Wednesday, April 22, 2015

Book Review: From Here

Read 4/12/15 - 4/15/15
4 Stars - Highly Recommended to fans of short stories full of disappointment and unfulfilled dreams
Pages: 265
Publisher: Aqueous
Released: 2014

As I read Jen Michalski's From Here, I became aware of an overwhelming urge to find her and hug her. To just pull her head to my chest, pat her hair, and squeeze her until all of the sadness in her stories has been replaced with playful puppy dogs, rainbows, and happily ever afters.

Her stories are like a never ending parade of subtle suffering. In them, she forces her characters to live with their loneliness. She traps them in abusive relationships and broken homes. She smacks them in the face with unrequited love. She punishes the fathers - they are dead or dying, withering away from cancer. Or they are just a bunch of deadbeats, walking away from their pregnant wives and drinking themselves silly. And she punishes the animals too. As with any other author, dogs, rabbits, birds, beware. Your lives are not safe in her hands!

Of all of her stories, Dog Days bothered me most. In it three young brothers find themselves at the baseball park, taking turns throwing and hitting, when the youngest befriends a stray mutt. Just as they each begin to picture the dog as a part of the family, the oldest hits a line drive straight into the dog's head. The dog, of course, drops like a stone and never gets back up. The youngest is devastated and one of his brothers tries to console him by saying "at least he died happy".  Sure, the dog might've died happy, enjoying the attention the boys threw his way, but what about me, us, the reader? Now we have to live with the death of that poor, innocent dog. We're left to picture him, laying there in the dirt and grass of the outfield. Hearing the dull thud of the ball as it connected with his skull. And we're left with the what if's. What if she hadn't killed him? Would the boys have brought him home? Would their mother have given in and allowed them to keep him? Would he have spent the rest of his days there with them, in a comfy home, taking turns sleeping in their beds?

They didn't all pull on my heart strings are strongly. Some just aggravated me. Not in a "boy this story sucks" way, but in a "are girls really this cruel" way. In Lillian in White, Lillian calls up an ex boyfriend and asks if he'd accompany her to the abortion clinic.She's totally playing the guy here with the whole "I didn't know who else to call" crap. He's still pining for her something awful and thinks this is his opportunity to get back with her, especially when he learns that the baby-daddy ran out when he found out she was pregnant. Will he get what he wants, or is she just toying with his emotions? Do all girls run back to the "nice one we let get away" in times of turmoil? Is this what we put those poor guys through? Of all of Jen's stories, this one felt the most familiar. I had the impression I've read it somewhere before.

In contrast to Lillian, who chose to abort her child, there's Carlotta in The Mural, who really wanted her baby but miscarried mid-term. The father, much like Lillian claimed, took off when he heard the news, so now Carlotta is left alone with the empty nursery and her visions of the mural she was going to paint for it. Pushed by her doctor, instead of letting the death of her child steal her creativeness, she releases it in a unique and therapeutic way.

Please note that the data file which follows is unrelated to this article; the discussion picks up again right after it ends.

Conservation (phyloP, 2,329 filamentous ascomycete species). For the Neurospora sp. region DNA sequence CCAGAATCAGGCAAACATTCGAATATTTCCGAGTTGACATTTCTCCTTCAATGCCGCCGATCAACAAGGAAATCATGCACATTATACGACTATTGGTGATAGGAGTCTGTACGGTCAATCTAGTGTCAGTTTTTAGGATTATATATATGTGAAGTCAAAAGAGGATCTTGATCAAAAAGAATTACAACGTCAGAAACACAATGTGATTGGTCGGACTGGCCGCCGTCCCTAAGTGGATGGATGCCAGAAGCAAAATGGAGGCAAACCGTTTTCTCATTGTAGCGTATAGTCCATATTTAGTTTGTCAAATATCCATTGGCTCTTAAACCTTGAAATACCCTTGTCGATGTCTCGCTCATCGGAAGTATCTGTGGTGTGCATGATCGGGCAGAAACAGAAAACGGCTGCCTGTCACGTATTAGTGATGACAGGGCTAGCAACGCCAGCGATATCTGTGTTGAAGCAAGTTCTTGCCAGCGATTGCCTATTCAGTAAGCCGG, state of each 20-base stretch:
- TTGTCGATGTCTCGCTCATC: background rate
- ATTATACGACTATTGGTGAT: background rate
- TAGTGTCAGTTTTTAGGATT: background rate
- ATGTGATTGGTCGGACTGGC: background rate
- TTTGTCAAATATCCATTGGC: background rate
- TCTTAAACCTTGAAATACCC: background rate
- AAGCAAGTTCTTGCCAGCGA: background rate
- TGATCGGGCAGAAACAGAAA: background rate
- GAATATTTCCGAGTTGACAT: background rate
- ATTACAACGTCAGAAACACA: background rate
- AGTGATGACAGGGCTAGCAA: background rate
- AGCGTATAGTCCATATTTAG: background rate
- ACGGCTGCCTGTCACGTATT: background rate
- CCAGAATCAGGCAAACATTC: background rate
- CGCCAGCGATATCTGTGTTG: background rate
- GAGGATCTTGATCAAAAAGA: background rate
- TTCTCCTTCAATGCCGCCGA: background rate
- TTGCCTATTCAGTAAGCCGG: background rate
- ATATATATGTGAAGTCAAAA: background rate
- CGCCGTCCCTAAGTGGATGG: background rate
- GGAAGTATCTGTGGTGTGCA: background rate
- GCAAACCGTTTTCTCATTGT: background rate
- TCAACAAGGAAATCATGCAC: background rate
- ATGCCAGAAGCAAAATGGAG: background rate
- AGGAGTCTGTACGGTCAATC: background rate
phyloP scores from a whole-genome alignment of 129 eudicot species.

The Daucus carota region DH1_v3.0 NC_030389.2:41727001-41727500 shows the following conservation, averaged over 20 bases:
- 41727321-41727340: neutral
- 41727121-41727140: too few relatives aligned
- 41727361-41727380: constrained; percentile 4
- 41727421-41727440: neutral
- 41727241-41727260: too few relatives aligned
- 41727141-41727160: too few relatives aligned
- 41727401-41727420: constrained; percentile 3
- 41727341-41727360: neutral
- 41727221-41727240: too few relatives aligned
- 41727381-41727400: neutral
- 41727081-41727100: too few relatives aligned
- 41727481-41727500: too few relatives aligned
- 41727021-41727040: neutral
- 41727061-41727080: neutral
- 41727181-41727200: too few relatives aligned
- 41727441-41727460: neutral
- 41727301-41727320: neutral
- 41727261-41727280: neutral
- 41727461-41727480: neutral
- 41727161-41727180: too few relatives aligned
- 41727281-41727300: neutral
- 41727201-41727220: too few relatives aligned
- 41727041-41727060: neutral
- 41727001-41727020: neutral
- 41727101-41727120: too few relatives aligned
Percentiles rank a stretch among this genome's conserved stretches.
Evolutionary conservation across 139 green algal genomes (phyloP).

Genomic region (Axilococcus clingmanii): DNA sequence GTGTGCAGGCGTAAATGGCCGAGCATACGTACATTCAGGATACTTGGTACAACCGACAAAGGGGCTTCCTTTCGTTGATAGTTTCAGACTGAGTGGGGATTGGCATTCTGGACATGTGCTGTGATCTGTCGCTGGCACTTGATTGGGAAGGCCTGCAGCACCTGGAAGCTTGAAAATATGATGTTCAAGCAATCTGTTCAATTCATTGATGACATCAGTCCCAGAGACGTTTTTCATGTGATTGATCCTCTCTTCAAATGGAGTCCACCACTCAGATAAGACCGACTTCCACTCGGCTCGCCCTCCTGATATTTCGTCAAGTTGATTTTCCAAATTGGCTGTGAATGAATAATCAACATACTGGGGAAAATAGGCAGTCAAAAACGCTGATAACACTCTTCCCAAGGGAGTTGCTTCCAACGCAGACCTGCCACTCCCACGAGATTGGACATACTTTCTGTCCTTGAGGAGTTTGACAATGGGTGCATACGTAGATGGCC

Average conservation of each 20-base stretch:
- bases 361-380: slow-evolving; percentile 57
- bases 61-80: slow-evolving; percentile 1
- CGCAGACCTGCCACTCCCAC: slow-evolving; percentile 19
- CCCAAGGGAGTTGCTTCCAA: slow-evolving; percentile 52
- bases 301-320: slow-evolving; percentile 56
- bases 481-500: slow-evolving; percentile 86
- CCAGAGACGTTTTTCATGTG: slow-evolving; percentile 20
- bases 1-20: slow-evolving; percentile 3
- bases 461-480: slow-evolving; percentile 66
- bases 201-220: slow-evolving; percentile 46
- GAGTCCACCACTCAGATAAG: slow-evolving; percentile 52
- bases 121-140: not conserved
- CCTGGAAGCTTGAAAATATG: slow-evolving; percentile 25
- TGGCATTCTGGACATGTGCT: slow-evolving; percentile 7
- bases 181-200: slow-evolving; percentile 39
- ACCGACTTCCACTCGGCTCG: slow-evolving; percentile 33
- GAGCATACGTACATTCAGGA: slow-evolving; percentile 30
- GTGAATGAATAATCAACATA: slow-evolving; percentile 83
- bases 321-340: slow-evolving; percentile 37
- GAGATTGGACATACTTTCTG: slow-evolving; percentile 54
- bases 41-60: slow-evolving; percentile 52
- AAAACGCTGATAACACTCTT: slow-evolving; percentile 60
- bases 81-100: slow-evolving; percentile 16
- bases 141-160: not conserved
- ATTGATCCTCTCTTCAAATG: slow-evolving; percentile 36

A girls get sucked into a dangerous relationship with a small time drug dealer in The Safest Place. In You Were Only Waiting For This Moment to Arrive, a divorced dad sees his daughter for the first time in two years and takes her Disney World, knowing that the trip will remain with her for the rest of her life while the memory of him and their relationship has already begun to fade.

Both of the main characters in From Here and The Substitute find themselves back in their home towns, caring for their dying fathers. In both stories, these characters had to give up the things they loved and live with the regret and frustration that comes along with it.

Each story has a strong sense of place and Jen douses her characters will their own unique voice. The collection reads quickly but the stories have a tendency to linger. They remain in the periphery, haunting the sidelines. They are tender and hesitant. Michalski seems reluctant to allow them to let go, and so they ache within you long after their stories are over.

The unifying thread, the thing that Jen took pains to infect her characters with, is resilience. It's her characters' unwillingness to let these situations, these decisions, these shitty times stop them from actually living that keeps you reading. Though they don't typically get what they want, they don't seem to dwell on it for long. They pick themselves up, dust themselves off, and turn the other cheek. We get the feeling that, in the end, things will work out for them, even though we have no proof of it.

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